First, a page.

HEART OF DARKNESS – Cave’s Grief Bared To The Bone On Skeleton Tree
New albums by Nick Cave And The Bad Seeds are always an event but the release of Skeleton Tree comes with more baggage than most.
For those who don’t know the sad story by now, recording was savagely interrupted by the tragic death of Cave’s son Arthur in a cliff fall near the family’s home in Brighton.
The fraught recording process is documented in Andrew Dominik‘s at times harrowing film One More Time With Feeling in which Cave attempts to articulate his pain in a series of improvised monologues.
The Cave we see in the film is reflected across the eight songs of this intensely personal album. This is not the marauding, barnstorming Cave of Deanna, Do You Love Me?, or Grinderman‘s No Pussy Blues.
Instead we find a man lost, floored, blown off course – a wounded animal – prone to bouts of self-pity and barely suppressed rage.
Though written before the tragedy, the first line of the album appears hauntingly portentous: “You fell from the sky, crash-landerd in a field near the River Adur”.
That one line immediately sets the tone for the whole album as Cave, his voice cracking with grief, tries to work through his loss.
Opener Jesus Alone is an elegy to absence – that which once gone can never be recovered.
Cave’s protagonist cries out but what he seeks can never be grasped
“You are the mist rolling off the sea,” he sighs towards the end. “You are a distant memory in the mind of your creator; don’t you see.”
Rings of Saturn features some of the strongest imagery of the whole album as Cave likens his grief to a hideous insect “her black oily gash, crawling backwards across the carpet to smash all over everything“.
Much of the album’s music is electronic, messy, brooding, with crackles of static, as Cave’s Bad Seed cohorts, led by first lieutenant Warren Ellis, delicately sketch in the flesh around the skeleton.
There are growls and howls of synth and the occasional melodic choral chant, but the mood is always restrained, sombre, irredeemable.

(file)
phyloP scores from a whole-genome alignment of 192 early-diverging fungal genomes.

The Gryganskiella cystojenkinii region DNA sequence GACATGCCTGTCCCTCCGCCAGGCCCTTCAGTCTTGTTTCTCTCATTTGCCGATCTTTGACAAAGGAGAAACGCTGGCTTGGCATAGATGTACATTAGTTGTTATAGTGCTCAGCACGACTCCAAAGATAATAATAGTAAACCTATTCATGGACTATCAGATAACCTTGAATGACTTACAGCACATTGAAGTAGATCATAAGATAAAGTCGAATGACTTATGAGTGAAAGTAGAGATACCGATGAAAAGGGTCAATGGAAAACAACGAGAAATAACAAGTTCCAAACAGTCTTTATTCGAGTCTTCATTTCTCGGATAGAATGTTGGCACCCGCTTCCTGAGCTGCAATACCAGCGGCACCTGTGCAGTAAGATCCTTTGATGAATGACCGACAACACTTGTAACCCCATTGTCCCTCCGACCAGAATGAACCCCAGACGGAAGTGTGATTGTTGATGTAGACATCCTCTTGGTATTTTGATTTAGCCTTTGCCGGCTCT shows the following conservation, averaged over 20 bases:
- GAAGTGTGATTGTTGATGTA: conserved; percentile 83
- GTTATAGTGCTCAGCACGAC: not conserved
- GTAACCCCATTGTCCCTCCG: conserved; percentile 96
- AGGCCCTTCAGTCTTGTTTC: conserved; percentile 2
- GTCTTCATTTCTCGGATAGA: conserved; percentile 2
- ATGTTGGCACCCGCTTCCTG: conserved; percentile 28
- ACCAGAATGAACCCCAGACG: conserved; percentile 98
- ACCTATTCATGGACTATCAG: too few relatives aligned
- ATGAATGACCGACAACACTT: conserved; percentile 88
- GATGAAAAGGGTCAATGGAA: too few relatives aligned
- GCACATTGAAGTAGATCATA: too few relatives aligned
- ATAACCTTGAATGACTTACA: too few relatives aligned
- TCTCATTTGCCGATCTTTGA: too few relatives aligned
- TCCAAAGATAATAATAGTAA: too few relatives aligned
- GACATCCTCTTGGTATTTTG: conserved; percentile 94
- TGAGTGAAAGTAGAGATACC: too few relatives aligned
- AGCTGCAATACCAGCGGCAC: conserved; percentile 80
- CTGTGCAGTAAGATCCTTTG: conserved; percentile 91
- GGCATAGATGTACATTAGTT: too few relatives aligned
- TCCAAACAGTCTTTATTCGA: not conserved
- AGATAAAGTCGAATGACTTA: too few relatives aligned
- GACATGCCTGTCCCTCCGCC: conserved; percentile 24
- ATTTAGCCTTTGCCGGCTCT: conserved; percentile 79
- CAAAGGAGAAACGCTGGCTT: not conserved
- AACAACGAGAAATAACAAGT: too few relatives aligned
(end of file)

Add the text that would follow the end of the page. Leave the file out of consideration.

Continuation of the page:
Cave never refers to Arthur directly, but his presence is felt throughout.
“You turn, you turn, you kneel lace up his shoes your little blue-eyed boy,” Cave sings on Girl in Amber. “Take him by his hand, go moving spinning down the hall.”
There’s a strong sense here of man whose faith has deserted him.
“I used to think that when you died you kind of wandered the world,” he says. “Well I don’t think that anymore.”
The central themes of pain and love and loss continue with Magneto, where Cave’s protagonist slumps on the bathroom floor “clutching the bowl,” his blood “full of gags and other people’s diseases”.
The temptation to lash out becomes almost unbearable as life’s mundane frustrations come crashing in: “Oh, the urge to kill somebody was basically overwhelming/I had such hard blues down there in the supermarket queues“.
Even when there’s hope of love as on Anthrocene, “There’s a dark force that shifts at the edge of the trees”.
“It’s all right, it’s all right,” Cave urges, but there’s little solace here.
“Here they come, pulling you away/There are powers at play more forceful than we.”
I Need You comes on like a straightforward love song, the central character captivated by his flame’s red dress, but the circular lyric turns in on itself – always returning to the mantra “nothing really matters”.
Cave merges and meshes the lines of the song, cuts up and folds in his words, as his narrator admits his failings. “I thought I knew so much better.”
The heartbreakingly beautiful Distant Sky follows, with Cave joined on vocals by Danish soprano Else Torp.
Both singers express an urge to cut out and escape the trappings of normal life, but while Topp’s vocals are clear and hopeful, Cave’s are fractured, broken, cynical.
“They told us our gods would outlive us/They told us our dreams would outlive us/They told us our gods would outlive us/But they lied.”
The most conventional song musically, The Skeleton Tree, can be read as a comment or summation of everything that’s gone before.
The musical drones, hisses and groans of earlier tracks echoed in the ‘jittery TV’ that glows ‘white like fire‘ in the corner of the room.
Again he calls out across the sea, but all he hears are his own words rebounding back across the waves.
The final words “And it’s all right now“ hint at resolution, but there are no easy solutions here, no happy endings “nothing is free”.
In less skilled hands, such an intense study of a father’s grief, could have been mawkish, dispiriting or voyeuristic.
But though he may be irrevocably changed as an artist, Cave’s songwriting and storytelling powers are as strong as ever.
He’s never been afraid to confront death in his work, but in the past his imagery has been cinematic, theatrical and shot through with black humour.
There’s no laughter here, only stark, unrelenting truth.
Not an easy album to listen to, but a great one nonetheless.
- The Skeleton Tree is available from all usual outlets visit nickcave.com for details.